Review: Alabama is a 'Dixieland Delight' at the Fox
This article first appeared in the St. Louis Beacon - For a little more than a week, the Beacon has had a visitor from Moscow, the editor of a journal on journalism who also teaches at the university level there. Early in her stay I gave her a list of possible music I would like that we could hear on Friday night: The Arianna String Quartet, “Faust” at Winter Opera, Mozart at the Symphony and Alabama at the Fox. She didn’t hesitate: Alabama.
Moscow has all sorts of classical music, she explained. True, it does not have the boys from Fort Payne, Ala.
I have to admit I was surprised, and then I was a little nervous. The band had disbanded almost a decade ago, reforming fairly recently, and I had paid little attention to reviews about the Back to the Bowery tour. What if the magic and the energy and the grit that made Alabama such a success for so long had slipped? Would I be taking our guest to see an over-the-hill group?
The worries were unfounded. The three original members of the group – Randy Owen, Teddy Gentry and Jeff Cook – were crisp and spot on from the opening number, “If you’re gonna play in Texas (you gotta have a fiddle in the band).” The crowd rose with the opening chords and sat only on the rare slower or new song – or when Owen was out of the spotlight.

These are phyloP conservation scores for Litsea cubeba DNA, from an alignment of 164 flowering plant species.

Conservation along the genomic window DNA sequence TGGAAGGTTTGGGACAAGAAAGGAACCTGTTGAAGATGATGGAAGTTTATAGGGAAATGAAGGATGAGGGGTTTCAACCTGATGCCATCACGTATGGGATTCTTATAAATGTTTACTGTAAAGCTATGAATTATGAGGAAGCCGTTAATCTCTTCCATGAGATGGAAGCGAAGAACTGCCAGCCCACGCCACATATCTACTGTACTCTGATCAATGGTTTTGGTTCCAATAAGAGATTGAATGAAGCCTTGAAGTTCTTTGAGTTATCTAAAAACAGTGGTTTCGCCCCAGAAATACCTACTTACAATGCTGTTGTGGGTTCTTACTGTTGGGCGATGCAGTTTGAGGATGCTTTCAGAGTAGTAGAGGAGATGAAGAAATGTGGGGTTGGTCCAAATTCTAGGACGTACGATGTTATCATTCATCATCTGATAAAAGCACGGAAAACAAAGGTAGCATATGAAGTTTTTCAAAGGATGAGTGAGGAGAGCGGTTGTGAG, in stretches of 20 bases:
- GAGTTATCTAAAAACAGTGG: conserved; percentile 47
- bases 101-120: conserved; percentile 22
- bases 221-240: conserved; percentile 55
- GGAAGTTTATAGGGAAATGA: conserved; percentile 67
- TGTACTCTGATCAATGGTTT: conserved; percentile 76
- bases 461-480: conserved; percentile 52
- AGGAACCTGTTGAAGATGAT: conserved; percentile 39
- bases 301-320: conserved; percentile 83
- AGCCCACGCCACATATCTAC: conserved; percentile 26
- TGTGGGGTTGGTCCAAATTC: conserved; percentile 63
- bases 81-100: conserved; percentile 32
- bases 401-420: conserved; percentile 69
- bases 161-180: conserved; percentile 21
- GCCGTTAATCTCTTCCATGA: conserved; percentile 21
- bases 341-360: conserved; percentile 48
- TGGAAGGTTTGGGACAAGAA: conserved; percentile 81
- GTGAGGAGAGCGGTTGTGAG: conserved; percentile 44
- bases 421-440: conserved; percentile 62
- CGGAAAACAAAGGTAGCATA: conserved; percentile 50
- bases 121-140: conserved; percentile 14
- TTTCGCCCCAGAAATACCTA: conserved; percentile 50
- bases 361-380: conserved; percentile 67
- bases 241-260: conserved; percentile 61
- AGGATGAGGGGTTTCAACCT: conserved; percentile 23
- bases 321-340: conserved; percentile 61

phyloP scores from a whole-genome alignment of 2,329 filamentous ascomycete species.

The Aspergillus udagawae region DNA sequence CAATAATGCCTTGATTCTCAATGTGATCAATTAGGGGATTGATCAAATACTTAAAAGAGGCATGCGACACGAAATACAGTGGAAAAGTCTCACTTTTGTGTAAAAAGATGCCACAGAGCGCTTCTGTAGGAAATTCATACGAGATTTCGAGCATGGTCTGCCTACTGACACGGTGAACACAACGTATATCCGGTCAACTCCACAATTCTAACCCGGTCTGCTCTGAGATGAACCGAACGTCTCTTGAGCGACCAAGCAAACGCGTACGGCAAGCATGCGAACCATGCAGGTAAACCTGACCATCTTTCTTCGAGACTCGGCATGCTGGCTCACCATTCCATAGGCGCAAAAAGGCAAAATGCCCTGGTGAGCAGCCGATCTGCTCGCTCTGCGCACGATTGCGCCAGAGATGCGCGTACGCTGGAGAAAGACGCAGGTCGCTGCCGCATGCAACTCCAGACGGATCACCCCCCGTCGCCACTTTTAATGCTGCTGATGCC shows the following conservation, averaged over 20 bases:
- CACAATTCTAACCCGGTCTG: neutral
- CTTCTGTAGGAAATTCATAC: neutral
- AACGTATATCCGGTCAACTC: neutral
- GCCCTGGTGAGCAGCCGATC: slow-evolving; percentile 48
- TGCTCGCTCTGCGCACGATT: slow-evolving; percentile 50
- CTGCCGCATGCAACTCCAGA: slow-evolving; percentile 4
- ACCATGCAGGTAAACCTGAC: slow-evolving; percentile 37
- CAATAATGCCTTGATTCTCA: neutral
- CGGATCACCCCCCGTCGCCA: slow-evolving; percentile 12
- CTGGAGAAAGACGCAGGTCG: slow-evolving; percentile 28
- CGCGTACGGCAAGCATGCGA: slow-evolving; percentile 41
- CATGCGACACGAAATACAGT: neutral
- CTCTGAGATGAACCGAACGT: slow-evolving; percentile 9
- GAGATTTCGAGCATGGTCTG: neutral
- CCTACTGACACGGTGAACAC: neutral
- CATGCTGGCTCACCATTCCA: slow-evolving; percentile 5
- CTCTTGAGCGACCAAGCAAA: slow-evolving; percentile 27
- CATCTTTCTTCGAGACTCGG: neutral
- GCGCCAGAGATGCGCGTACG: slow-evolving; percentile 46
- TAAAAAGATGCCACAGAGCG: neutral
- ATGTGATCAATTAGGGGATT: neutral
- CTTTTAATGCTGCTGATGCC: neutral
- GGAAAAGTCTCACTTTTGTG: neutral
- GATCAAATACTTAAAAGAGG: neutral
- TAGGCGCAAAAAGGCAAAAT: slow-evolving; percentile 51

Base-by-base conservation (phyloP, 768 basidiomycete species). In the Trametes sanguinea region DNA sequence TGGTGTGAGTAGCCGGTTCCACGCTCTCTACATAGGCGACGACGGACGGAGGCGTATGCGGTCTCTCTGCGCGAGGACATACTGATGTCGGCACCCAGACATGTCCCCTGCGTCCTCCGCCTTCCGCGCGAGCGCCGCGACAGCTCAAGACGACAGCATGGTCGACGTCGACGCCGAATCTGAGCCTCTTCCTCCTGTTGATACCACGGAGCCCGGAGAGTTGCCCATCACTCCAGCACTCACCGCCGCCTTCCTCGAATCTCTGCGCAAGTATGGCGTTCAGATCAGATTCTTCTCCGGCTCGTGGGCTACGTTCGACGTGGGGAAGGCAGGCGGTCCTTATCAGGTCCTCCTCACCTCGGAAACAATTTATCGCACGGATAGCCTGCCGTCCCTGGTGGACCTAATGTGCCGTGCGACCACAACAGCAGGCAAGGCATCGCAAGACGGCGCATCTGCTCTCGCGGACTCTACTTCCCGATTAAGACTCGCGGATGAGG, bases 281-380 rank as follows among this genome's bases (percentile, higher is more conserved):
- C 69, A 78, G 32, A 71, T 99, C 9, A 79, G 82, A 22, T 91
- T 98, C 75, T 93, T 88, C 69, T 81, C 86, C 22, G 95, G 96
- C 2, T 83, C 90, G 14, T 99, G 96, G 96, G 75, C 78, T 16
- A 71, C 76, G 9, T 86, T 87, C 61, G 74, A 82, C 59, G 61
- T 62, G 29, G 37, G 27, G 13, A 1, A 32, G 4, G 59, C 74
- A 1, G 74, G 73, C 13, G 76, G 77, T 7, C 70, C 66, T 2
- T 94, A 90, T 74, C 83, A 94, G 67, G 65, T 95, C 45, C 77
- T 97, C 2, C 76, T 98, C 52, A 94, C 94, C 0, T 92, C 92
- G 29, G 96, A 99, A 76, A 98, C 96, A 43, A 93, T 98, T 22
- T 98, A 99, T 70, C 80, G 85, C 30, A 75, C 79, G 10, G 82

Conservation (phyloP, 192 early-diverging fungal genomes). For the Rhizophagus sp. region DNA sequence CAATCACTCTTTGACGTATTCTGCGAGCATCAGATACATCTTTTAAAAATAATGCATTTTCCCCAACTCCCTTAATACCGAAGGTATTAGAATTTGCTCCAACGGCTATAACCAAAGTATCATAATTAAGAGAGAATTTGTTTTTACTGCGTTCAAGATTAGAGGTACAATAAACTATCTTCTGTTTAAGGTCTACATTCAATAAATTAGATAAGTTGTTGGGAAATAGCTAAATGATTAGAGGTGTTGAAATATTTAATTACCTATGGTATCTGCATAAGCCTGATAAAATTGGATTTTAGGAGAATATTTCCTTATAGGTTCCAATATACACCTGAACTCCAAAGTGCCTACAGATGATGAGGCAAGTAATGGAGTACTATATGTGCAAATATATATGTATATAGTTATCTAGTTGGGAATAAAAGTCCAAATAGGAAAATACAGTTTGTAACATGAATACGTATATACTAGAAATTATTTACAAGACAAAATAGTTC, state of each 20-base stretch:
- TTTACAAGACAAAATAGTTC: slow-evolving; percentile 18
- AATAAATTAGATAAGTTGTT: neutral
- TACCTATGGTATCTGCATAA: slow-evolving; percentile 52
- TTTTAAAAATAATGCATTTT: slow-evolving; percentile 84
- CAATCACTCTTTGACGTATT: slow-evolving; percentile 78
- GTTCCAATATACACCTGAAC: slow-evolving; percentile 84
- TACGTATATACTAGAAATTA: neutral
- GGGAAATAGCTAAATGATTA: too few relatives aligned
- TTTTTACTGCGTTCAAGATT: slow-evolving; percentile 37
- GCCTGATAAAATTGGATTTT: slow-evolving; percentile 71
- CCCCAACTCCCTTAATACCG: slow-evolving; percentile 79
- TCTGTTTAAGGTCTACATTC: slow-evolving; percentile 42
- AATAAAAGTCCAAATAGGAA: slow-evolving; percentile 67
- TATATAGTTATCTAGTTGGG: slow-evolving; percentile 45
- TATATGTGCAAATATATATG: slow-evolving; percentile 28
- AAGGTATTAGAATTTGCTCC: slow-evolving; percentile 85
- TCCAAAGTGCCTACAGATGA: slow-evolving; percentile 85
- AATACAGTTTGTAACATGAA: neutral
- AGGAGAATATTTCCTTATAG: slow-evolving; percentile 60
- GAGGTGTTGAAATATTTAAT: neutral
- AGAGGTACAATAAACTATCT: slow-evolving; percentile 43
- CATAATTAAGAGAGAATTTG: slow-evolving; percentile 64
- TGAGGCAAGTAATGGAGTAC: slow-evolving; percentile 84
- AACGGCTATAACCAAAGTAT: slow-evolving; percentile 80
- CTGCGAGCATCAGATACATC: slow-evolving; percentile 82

I also didn’t have to worry about translating lyrics such as “Sweet potato pie and I shut my mouth.” Some phrases may have seemed to make little sense but the music had its own rough elegance and my guest was clapping and responding as though she knew the tunes.
Speaking of which, during the vast majority of the songs, most of the people were quietly singing along – and not so quietly when the mic was held out to the crowd. Almost every voice in the place knew when to yell “Cotton Eyed Joe.” But about a dozen people in the two rows behind us seemed to think they were the entertainment.
It was one thing to have them sing loudly and badly along with “Tennessee River” or the encore, “Mountain Music,” – there’s enough volume from the band to carry any crowd on those. But don’t ask me about a couple of the slower songs or any of the conversation Owen was directing toward the audience because the conversation behind us drowned out every word. And I only know for sure that the Alabama harmonies are intact because someone else finally told the crew that they “needed to shut up.”
The boorish behavior of a few, however, did not spoil the concert for our guest. Plus, the Fox Theater itself provided extra entertainment.
One other caveat: Part of the allure of Alabama to our guest was the idea that country music is America’s music. I won’t argue that, but before she leaves, we have to go to BB’s, Jazz at the Bistro or Robbie’s and find more American music.